Passage to India, A (1984)

Passage to India, A (1984)

“India forces one to come face to face with oneself.”

A young woman (Judy Davis) travels to British-colonized India with the mother (Peggy Ashcroft) of her intended (Nigel Havers), and given their interest in getting to know the “real” India, they soon find themselves invited by a local widowed doctor (Victor Banerjee) to visit the nearby Marabar Caves. When the journey turns unexpectedly traumatic, Banerjee’s name and livelihood are in jeopardy; can he count on the support of the local school superintendent (James Fox) to help him be acquitted of a crime he didn’t commit?

Genres, Themes, Actors, and Directors:

  • Alec Guinness Films
  • Courtroom Drama
  • David Lean Films
  • Falsely Accused
  • India
  • James Fox Films
  • Racism and Race Relations

Response to Peary’s Review:
As Peary writes, David Lean returned “after a 14-year hiatus” to write and direct “this epic adaptation of E.M. Forster’s novel, which had long been considered unfilmable.” He notes that just like the “sexual tension when the virgin girls move through phallic and vaginal rock formations in Picnic at Hanging Rock,” that “sensation is captured again when the dazed, sexually repressed/frustrated Miss [Adela] Quested [Davis] stands inside a dark cave and looks out toward the entrance, where Aziz stands, ready to come inside” (he is eventually accused of attempted rape). Peary argues, however, that the “ambiguities that result from our not knowing what happened make us even further detached from the major characters than we already are.” He posits that while “we watch an interesting story, we marvel at the majestic sights, and we’re impressed by the acting,” it’s “hard to be more than a spectator and get emotionally involved.” He adds that while “we delight in watching Lean become another British director to take swipes at the snooty British upper crust,” his “failure to individualize a sufficient number of Indians… is regrettable.”

I’m ultimately more taken with this adaptation than Peary seems to be. Of course the issue of “what happened in the caves” is of paramount importance — and was famously never revealed by Forster himself — but is meant to be shrouded in mystery, as it is here. (I disagree with Peary’s suggestion that the film indicates Aziz “did attempt something” and “might have been guilty.”) What is clear, however, is that Adela’s ambivalence over whether or not to marry Havers — combined with the sensory overwhelm of being in a hot new country with so many sights, sounds, smells, tastes, and customs to become used to — combine to put her into a decidedly hallucinatory and unwell state. As DVD Savant writes in his review, “In one of the best-edited scenes, Lean communicates Adela’s sexual fear in a confrontation with erotic sculptures and a horde of very non-cute monkeys. She’s never even in the same frame with a monkey, yet Lean makes us feel their threat. Monkeys show up at several key moments in the movie, and seem to represent the savagery and sexual chaos that the British fear in the Indian culture.”

To that end, Lean does a powerful job representing the very-real tensions between colonial Britons and fed up Indians, who are rightfully ready for change and increasingly intolerant of Britain’s patronizing attitudes and actions. Dr. Aziz (Banerjee) personifies this tension, with his attitude shifting over the course of the film as he gradually realizes that his own well-being — and that of his nation — will depend on extrication from his desire to “present well” to the British. Fox’s role (though minor) is equally pivotal in the movement towards respectful equality between Indians and the British.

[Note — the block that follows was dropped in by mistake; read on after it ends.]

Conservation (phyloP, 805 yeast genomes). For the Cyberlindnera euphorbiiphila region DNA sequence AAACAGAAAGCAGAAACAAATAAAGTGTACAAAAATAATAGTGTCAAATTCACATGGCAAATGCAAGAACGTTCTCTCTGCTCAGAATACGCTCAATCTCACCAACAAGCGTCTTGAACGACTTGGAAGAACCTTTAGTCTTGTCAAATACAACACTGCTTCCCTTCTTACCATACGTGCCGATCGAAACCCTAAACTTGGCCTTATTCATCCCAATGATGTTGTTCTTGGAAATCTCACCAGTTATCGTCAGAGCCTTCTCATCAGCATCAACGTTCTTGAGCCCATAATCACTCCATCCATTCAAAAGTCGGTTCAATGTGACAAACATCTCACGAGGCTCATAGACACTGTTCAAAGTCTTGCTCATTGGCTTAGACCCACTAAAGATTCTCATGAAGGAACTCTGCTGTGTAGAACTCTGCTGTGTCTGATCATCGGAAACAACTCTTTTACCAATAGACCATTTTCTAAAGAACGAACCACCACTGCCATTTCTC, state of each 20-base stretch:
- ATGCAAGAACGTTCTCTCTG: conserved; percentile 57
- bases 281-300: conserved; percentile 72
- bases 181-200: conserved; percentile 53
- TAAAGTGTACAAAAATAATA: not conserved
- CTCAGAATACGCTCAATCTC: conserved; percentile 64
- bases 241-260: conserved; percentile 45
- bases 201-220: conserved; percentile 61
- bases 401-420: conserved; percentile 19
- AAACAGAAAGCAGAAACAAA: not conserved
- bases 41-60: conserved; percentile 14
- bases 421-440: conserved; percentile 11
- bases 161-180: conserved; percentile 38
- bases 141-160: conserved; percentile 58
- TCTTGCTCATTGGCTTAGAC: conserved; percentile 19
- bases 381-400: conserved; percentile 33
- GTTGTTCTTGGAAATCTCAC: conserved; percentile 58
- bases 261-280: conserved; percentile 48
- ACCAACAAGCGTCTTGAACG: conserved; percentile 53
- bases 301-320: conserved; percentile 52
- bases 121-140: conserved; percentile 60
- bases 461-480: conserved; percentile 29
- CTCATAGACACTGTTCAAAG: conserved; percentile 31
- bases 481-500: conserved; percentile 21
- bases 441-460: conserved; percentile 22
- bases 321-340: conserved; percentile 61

While Peary writes that “it’s hard to tell if Lean is trying to impress us with the glorious scenery or the cinematography itself”, this comment doesn’t make much sense — he does impress us, but I’m not sure how or why this is problematic. India’s landscape is indeed gorgeous and awe-inspiring, and Ernest Day’s cinematography is stellar.

Meanwhile, the performances across the board — particularly by Davis, Ashcroft, and Banerjee:

— are outstanding, with just one exception: Lean’s selection of Alec Guinness to play a minor role as a Hindu-Brahmin professor feels decidedly antiquated and inappropriate. (They apparently didn’t get along well on set.)

However, Guinness is on screen for such little time that it doesn’t much impact the overall movie. This remains a powerful, finely crafted epic by a master director, and is well worth a one-time visit.

Redeeming Qualities and Moments:

  • Victor Banerjee as Dr. Aziz
  • Judy Davis as Adela
  • Peggy Ashcroft as Mrs. Moore
  • Gorgeous cinematography
  • Excellent use of outdoor locales

Must See?
Yes, as a beautifully-mounted and haunting adaptation.


  • Important Director
  • Oscar Winner or Nominee

(Listed in 1001 Movies You Must See Before You Die)


One thought on “Passage to India, A (1984)

  1. A once-must, for its place in cinema history, Lean’s direction and the performances (esp. Davis).

    Overall, my enthusiasm for Lean’s work rests more with a number of his earlier films (‘In Which We Serve’ through ‘Oliver Twist’, not including ‘Blithe Spirit’). Following that period (with the exception of ‘Hobson’s Choice’), I feel a strain in Lean’s work – like he’s trying too hard. (The one I remember least is ‘Dr. Zhivago’; it’s been too long and I’ll need to revisit it.)

    ‘A Passage to India’, in a number of ways, stands out as a fine return to form and a fitting conclusion to a career. I esp. like its sense of emotional mystery. I’ve always felt it appropriate that the story avoids a depiction of rape – since it’s clear (to me, anyway) that it never happened. It’s an effective portrait of a neurosis brought on by a repression that results in general inner-turmoil.

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